Home Articles Public Participatory Geographical Information Systems (PP GIS) in the Gulf Region

Public Participatory Geographical Information Systems (PP GIS) in the Gulf Region

Fred Ernst
Development Commission of Makkah
Madinah and the Holy Sites
P.O.Box 55255
Jeddah 21534
Saudi Arabia
[email protected]

Knowledge is power. This old proverb is more meaningful than ever as we are striving towards building knowledge cities. The world’s burgeoning cities are a critical fact of the 21st Century – and represent one of the greatest challenges to the future. By the year 2050 cities with populations over three million will more than double from 70 today to over 150. Those of them that will succeed in becoming part of the knowledge city community will have great advantages over those that will fail.

According to Leif Edvinsson knowledge city can defined as “a city that purposefully designed to encourage the nurturing of knowledge”. Characteristics of a knowledge city have been proposed in a position paper titled “Culture, The Motor Of The Knowledge City – Strategic Plan of the Cultural Sector of Barcelona” (Barcelona City Council, 2003) and are listed below:

  • A city that has instruments to make knowledge accessible to citizens.
  • A network of public libraries that is compatible with the European standards.
  • Access to the new communication technologies for all citizens.
  • All cultural facilities and services with a central educational strategy.
  • A city that has a newspaper- and book-reading level that is similar to the average European level.
  • A city that has a network of schools connected with artistic instruction throughout its territory.
  • A city that is respectful of the diversity of cultural practices of its citizens.
  • A city that places the streets at the service of culture.
  • A city that simplifies, through the provision of spaces and resources, the cultural activity of the community collectivities and associations.
  • A city with civic centers that are open to diversity and that foster face-to-face relations.
  • A city that makes available to citizens from other territories all the tools required for them to express themselves.

In order to fulfill the first criteria powerful information systems have to be put in place that can handle the spatial context of urban information. Geographic Information Systems (GIS) are best suited to store, analyze and display data that have spatial relationships. In the past, whole Municipal Information Systems have been build upon GIS technology whereas nowadays, GIS tends more and more to be integrated into mainstream IT systems.

Public Participatory Geographical Information Systems (PP GIS) is a field of special applications that focuses on the use of GIS by the general public and aims at involving citizens in decision-making processes. PP GIS is an abbreviation which indicates that the public needs to be supported when addressing community based problems, since a variety of perspectives are common in different planning processes. PP GIS seeks to expand the use of GIS to the general public and non-governmental organizations that are not usually represented in traditional top down GIS implementations (Talen, 2000).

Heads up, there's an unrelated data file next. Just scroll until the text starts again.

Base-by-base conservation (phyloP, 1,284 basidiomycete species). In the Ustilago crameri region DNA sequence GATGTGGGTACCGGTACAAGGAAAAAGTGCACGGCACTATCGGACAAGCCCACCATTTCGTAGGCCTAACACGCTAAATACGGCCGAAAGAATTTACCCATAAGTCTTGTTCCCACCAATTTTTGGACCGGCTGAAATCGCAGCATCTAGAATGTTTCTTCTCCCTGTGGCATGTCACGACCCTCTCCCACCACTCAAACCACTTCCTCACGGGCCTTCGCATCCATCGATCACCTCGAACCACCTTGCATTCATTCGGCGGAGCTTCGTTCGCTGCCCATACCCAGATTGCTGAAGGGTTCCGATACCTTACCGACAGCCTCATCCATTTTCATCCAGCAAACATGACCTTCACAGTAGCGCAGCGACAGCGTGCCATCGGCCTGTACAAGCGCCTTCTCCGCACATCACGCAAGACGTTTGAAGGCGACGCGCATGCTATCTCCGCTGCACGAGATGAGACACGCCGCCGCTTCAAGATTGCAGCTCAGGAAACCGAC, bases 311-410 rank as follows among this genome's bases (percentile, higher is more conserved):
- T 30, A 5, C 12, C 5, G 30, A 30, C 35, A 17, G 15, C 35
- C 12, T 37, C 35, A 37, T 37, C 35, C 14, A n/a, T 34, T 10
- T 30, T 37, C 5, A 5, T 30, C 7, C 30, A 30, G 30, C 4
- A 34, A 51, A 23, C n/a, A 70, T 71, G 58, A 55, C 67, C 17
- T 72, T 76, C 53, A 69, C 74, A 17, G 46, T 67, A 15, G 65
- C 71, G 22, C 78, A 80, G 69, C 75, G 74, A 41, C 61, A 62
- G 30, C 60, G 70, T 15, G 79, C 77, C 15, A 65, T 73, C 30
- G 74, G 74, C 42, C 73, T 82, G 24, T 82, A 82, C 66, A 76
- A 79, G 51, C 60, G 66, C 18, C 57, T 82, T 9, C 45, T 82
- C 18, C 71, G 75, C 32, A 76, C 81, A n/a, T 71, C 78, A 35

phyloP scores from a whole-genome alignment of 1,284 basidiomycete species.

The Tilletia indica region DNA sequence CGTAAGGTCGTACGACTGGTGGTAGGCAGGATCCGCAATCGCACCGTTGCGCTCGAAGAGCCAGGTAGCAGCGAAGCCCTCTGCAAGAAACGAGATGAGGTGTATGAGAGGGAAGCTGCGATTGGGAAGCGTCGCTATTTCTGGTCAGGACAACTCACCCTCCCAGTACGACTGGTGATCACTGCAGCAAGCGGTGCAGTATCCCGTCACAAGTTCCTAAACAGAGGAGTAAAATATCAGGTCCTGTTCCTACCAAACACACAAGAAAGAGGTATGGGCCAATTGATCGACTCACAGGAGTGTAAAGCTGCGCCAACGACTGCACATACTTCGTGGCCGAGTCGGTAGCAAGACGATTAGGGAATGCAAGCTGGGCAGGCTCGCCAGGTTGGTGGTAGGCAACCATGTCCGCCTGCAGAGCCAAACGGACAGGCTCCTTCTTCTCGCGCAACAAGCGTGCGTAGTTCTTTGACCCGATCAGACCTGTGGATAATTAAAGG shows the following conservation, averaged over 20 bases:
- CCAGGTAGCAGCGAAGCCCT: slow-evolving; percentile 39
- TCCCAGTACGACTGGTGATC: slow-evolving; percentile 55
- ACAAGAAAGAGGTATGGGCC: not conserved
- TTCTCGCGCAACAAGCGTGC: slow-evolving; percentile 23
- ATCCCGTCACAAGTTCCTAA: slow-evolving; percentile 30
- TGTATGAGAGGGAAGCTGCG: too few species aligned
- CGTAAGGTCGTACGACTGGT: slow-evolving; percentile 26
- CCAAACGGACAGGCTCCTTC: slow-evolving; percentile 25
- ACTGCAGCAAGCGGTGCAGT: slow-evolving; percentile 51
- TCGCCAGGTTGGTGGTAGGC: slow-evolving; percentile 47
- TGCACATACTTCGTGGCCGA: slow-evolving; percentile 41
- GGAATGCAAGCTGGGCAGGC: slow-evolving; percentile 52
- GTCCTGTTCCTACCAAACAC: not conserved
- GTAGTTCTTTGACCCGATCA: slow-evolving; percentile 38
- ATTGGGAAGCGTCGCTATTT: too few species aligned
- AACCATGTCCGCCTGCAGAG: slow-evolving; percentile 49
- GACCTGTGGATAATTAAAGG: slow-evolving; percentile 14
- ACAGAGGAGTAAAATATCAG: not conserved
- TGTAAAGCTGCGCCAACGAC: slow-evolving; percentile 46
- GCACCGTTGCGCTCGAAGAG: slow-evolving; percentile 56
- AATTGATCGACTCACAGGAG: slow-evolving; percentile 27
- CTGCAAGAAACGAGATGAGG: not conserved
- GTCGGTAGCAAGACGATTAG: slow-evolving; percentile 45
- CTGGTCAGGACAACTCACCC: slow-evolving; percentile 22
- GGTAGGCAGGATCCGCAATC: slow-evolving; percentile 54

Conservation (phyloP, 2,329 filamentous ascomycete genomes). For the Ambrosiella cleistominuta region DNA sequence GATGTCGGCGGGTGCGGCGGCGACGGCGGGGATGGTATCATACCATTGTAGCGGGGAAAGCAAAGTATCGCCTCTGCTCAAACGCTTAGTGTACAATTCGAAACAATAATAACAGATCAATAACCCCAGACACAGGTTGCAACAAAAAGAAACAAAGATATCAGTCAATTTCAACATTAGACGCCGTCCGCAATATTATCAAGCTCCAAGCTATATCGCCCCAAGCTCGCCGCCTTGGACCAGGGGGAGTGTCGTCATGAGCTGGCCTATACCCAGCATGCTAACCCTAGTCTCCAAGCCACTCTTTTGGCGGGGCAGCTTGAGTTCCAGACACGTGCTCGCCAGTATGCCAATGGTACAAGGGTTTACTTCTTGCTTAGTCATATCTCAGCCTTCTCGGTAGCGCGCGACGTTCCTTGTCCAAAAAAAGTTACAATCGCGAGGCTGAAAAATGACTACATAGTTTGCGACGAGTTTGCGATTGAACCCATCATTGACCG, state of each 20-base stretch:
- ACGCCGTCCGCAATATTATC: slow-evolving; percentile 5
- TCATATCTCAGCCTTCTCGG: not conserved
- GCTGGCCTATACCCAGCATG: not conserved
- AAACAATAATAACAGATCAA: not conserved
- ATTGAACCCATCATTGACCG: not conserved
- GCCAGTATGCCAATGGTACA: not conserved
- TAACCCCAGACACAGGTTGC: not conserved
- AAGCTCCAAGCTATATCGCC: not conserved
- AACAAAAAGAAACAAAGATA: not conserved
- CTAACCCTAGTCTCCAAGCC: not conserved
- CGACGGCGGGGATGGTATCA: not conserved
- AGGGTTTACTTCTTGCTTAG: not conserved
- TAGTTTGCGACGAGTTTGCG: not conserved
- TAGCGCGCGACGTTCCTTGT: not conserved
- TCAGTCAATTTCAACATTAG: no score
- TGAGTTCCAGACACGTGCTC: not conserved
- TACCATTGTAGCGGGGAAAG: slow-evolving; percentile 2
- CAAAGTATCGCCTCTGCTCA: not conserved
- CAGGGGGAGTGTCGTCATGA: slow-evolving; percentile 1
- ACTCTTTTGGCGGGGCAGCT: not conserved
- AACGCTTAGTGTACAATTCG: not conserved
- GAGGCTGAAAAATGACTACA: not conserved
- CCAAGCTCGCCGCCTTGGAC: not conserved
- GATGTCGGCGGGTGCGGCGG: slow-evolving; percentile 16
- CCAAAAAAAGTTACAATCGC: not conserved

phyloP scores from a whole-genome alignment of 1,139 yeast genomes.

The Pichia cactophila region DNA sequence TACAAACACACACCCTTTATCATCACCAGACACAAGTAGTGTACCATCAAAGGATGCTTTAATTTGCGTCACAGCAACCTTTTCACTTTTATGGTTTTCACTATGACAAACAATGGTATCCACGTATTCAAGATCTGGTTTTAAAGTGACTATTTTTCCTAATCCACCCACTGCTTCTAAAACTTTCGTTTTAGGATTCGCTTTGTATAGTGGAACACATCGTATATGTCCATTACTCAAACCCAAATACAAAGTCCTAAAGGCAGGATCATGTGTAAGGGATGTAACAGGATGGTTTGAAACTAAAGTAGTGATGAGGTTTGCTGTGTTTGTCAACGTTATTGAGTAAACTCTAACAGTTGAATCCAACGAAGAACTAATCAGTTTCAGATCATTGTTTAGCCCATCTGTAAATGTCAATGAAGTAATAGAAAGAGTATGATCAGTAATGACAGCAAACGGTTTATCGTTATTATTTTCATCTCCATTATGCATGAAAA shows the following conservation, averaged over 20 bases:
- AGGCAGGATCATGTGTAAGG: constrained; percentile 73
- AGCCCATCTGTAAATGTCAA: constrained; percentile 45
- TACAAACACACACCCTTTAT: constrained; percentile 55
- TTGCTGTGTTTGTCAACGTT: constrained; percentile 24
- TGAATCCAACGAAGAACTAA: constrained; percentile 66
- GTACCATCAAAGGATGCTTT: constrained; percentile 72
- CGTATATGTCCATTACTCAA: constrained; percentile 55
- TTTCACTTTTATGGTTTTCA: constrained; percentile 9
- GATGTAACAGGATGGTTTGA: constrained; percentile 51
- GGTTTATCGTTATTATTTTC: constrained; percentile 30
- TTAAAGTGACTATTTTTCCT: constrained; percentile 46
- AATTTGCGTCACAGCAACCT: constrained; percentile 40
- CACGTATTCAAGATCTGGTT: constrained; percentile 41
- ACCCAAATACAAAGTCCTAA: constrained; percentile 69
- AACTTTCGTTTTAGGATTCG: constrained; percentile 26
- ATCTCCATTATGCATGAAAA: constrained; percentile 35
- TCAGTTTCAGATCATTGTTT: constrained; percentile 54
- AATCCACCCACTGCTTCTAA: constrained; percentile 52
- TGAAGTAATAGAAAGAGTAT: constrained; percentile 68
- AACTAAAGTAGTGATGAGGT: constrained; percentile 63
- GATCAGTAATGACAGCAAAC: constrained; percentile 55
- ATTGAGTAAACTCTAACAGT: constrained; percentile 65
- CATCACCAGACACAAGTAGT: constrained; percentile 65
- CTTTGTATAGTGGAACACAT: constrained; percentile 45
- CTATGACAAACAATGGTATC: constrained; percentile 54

In most cases, applications supporting PP GIS use the web as a platform for communication and dissemination of information (Kingston, Carver, Evans, Turton, 1999). Technically and conceptually, these systems allow for novel approaches, for example to organize an online forum where citizens have the possibility to express their opinions, the usage of new image generation systems or augmented reality systems so that the users can walk through a “planned city” (Steinmann, Krek, Blaschke, 2004).

All these applications share the same approach of using GIS as a means to facilitate community participation in a diversity of social and environmental contexts in common. However, applications differ widely in terms of the level of interactivity and the way in which the users communicate with the system as well as in terms of functionality and content. In this paper several examples of online PP GIS applications are compared and evaluated according to their usability, interactivity and spatial visualization. Analysis of some important samples in the Gulf Region are presented and it is discussed how they can stimulate more active participation of the general public in decision-making at the urban and regional level.

Internet Access in the Gulf Region
Usually, PP GIS applications make only sense if Internet access with reasonable speed is provided. According to Madar Research Group, 2006, growth rate of Internet use in Arab countries has substantially risen over 2004 levels, to average at around 55 percent, with few countries where Internet penetration is lowest witnessing three-digit growth.

Nevertheless a huge gap remains between Arab countries in terms of Internet penetration. While Internet use has become so widespread in United Emerites of Arabia, where users are dropping dial-up access in favor of broadband connections, Internet use in Saudi Arabia is still reminiscent of the early years of the advent of public Internet having a penetration rate of only 10.6% (Internet World Stats, 2007).

Even with such low penetration rates according to Al-Saggaf (2004) “There is a radical transformation taking place in KSA. The Saudis are poised on the edge of a significant new social landscape.” This new “frontier” includes not only the creation of new forms of private communication but also online discussion areas where PP GIS applications could fit in. And keeping in mind the high growth rates of Internet access a much higher Internet penetration rate can be anticipated for the near future.

Evaluation of Selected PP GIS applications